|Publication number||US4382806 A|
|Application number||US 06/285,261|
|Publication date||May 10, 1983|
|Filing date||Jul 20, 1981|
|Priority date||Sep 1, 1978|
|Also published as||DE2935500A1, DE2935500C2, US4304578|
|Publication number||06285261, 285261, US 4382806 A, US 4382806A, US-A-4382806, US4382806 A, US4382806A|
|Inventors||Matti A. Hakala, Antti L. J. Martikainen, Jorma J. Auvinen|
|Original Assignee||Instrumentarium Oy|
|Export Citation||BiBTeX, EndNote, RefMan|
|Patent Citations (2), Referenced by (20), Classifications (8), Legal Events (3)|
|External Links: USPTO, USPTO Assignment, Espacenet|
This is a division of application Ser. No. 06/071,562, filed Aug. 31, 1979, now U.S. Pat. No. 4,304,578.
When for instance a CO2 analyzer is used in measurement of respiration air, a problem is imposed by the water vapour present in the exhaled air. Since the temperature in the sample duct is lower than human body temperature, the water vapour will condense in the measuring instrument and the measurement may fail due to introduction of water droplets in the measuring chamber.
To the end of removing water from the sampled gas there has in gas analyzers of prior art been used a water separator wherein the condensing water is collected in a small cup, which is emptied as needed. This design solution of prior art is encumbered by the following drawbacks. The ascent time in the measurement increases, which is not desirable since the analyzer should be able to follow the changes of CO2 content during the different phases of respiration. For this reason endeavours should be to minimize the volume of the cup, but this causes the need for frequent emptying. If one forgets to empty the cup in time, the result will be failure of the measurement.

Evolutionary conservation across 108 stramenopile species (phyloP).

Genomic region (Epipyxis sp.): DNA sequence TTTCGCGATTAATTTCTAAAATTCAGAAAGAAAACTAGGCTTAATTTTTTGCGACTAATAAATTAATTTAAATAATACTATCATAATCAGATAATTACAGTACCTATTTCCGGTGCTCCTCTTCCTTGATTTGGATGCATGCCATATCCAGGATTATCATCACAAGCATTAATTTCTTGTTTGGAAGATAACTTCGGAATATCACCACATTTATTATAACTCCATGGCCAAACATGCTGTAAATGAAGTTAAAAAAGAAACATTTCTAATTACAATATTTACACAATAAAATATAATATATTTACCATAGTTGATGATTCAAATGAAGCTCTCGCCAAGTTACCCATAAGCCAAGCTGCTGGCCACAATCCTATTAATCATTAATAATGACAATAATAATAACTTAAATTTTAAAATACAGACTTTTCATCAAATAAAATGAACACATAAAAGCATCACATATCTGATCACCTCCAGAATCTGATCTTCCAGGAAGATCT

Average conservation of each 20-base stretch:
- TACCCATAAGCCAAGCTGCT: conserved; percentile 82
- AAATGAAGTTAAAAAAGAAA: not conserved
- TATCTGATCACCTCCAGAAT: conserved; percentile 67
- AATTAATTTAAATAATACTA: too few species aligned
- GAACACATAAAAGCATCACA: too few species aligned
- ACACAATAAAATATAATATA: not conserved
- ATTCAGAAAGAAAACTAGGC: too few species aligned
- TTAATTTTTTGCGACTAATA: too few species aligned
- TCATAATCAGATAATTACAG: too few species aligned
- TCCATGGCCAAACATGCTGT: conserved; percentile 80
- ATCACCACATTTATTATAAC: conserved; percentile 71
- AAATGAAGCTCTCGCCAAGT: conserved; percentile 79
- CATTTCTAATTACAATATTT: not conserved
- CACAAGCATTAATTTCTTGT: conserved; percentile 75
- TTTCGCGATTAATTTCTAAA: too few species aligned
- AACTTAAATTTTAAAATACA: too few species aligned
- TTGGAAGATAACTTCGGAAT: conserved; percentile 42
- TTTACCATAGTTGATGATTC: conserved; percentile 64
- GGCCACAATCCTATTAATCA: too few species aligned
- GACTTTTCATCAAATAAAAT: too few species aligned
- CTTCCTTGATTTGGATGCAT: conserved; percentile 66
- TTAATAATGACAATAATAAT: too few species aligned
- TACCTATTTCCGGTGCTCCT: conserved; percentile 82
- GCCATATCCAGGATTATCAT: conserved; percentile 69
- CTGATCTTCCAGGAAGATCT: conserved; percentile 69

The object of the invention is to provide an automatically emptying water separator by which it is possible to solve the problems mentioned.
This aim is achieved according to the invention in that in the water separation chamber the sample flow has been arranged to branch into two partial flows such that the main flow is drawn through the measuring chamber by means of a tube connecting with the upper part of the water separation chamber and a small side flow is continuously drawn through a tube connecting with the lower part of the water separation chamber.
It is then possible to reduce the volume of the water separation chamber considerably, whereby the speed of ascent of the measurement correspondingly improves. At the same time that advantage is gained that the regular emptying of the water separator is obviated, or it is possible to use a separate, large water collecting vessel with long emptying intervals.
A particularly advantageous embodiment of the invention is characterized in that the water suspension chamber is divided into lower and upper chamber parts communicating with each other, to the lower part of the water separation chamber having been connected the sample entry tube and the side flow tube, and the main flow tube connecting with the upper chamber part, and that the side flow tube opens, together with the suction tube connecting with the pump, into a detachable or otherwise emptiable condensate collecting vessel, through which the subatmospheric pressure producing the side flow acts on the tube connecting with the lower part of the water separation chamber.